How Goodby, Silverstein & Partners Helped San Francisco Landed Super Bowl L | Adweek How Goodby, Silverstein & Partners Helped San Francisco Landed Super Bowl L | Adweek
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How San Francisco Landed the Super Bowl With Help From an Agency

Woo and wow with technology

Here’s a Super Bowl brief most agencies haven’t encountered and one that has nothing to do with a 30-second spot.

The mission: convincing NFL owners to choose a host city with a stadium that’s still under construction and in a region having next to no experience with the biggest sports event of the year.

The strategy: woo and wow them with technology.

San Francisco Bay Area philanthropist Daniel Lurie led the effort to bring Super Bowl L in 2016 to the new Levi’s Stadium in Santa Clara, Calif., and enlisted his pal Rich Silverstein, co-founder of Goodby, Silverstein & Partners, to develop a marketing strategy to nab the rights.

The competition was considerable. The Bay Area had only played home to the big game once before. On the other hand, Miami, which also fought hard to land the event, was an experienced host.

“There was no overconfidence on our part,” Lurie recalled. “Miami had the advantage of weather and a familiar experience for league owners. It’s a great place and has hosted the Super Bowl 10 times before. They know how to throw a party.”

Said Silverstein: “We treated it like a new-business pitch. When an opportunity like this comes along, why not use the tools we use every day to get the Super Bowl to the Bay Area? The league owners are no-nonsense, wealthy people, and we had to get their attention very quickly.”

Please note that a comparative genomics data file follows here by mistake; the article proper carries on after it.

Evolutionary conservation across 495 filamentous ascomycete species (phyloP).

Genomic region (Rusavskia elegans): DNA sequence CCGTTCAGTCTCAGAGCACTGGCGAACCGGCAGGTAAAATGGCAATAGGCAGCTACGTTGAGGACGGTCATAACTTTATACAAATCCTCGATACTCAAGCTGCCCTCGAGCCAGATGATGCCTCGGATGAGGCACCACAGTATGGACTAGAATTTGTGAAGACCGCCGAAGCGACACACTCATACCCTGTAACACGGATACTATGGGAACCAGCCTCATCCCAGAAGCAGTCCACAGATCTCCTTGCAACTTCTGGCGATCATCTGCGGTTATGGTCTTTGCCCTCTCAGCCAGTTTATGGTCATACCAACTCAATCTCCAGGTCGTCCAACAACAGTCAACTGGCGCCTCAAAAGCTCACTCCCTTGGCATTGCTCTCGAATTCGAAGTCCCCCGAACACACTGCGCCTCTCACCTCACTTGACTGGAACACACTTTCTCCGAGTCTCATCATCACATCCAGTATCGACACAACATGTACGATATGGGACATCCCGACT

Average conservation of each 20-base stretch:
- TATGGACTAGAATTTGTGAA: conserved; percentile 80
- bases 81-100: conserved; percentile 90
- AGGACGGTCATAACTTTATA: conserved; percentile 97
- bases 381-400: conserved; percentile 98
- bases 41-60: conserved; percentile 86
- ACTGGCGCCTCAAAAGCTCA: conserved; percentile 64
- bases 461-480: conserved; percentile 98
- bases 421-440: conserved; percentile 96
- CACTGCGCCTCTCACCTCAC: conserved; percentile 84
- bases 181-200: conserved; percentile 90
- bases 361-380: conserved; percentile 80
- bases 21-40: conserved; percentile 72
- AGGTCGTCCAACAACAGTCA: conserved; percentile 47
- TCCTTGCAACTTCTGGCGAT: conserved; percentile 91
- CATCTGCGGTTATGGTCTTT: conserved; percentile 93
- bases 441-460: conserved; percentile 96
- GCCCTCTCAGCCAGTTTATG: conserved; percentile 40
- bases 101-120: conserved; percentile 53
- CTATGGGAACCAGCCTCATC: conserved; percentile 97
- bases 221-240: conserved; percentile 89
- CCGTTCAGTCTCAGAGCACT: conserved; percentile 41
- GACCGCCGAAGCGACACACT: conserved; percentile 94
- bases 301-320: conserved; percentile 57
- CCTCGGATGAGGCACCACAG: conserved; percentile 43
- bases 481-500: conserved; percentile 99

San Francisco’s chase for the Super Bowl involved a particularly 21st century approach. The final bid in May was delivered via the iPad, which sported videos highlighting local points of interest as well as power brokers like San Francisco Mayor Ed Lee and Google executive chairman Eric Schmidt. The devices were delivered in stylish white boxes engraved with the names of the teams and their owners.

Google, Levi’s and other companies based in San Francisco and Silicon Valley were major backers of the bid.

The agency promoted the quest with a campaign dubbed “Bring the Bowl to the Bay,” featuring a website, logo and social media push. GSP created a website aggregating social media postings to gin up awareness and enthusiasm for the bid.

Lurie, who heads up an anti-poverty charity, pledged that 25 percent of the funds raised toward the bid would go to combat homelessness in the Bay Area.

Katie Blackburn, evp of the Cincinnati Bengals, whose family owns the team, was impressed by the tech-centric approach.

“San Francisco was the most technologically advanced of any presentation so far,” she pointed out, adding that the new state-of-the-art Levi’s Stadium was also a major factor in the city’s selection.

The only other time Northern California hosted the Super Bowl—in 1985, at Stanford Stadium on the Stanford University campus—spectators sat on wooden benches. By contrast, those who attend the 2016 game will be able to enjoy Wi-Fi and in-game mobile apps and order concessions from their seats. The stadium will also boast solar panels, recycled water for irrigating the field and a green roof brimming with 23,000 square feet of plants.

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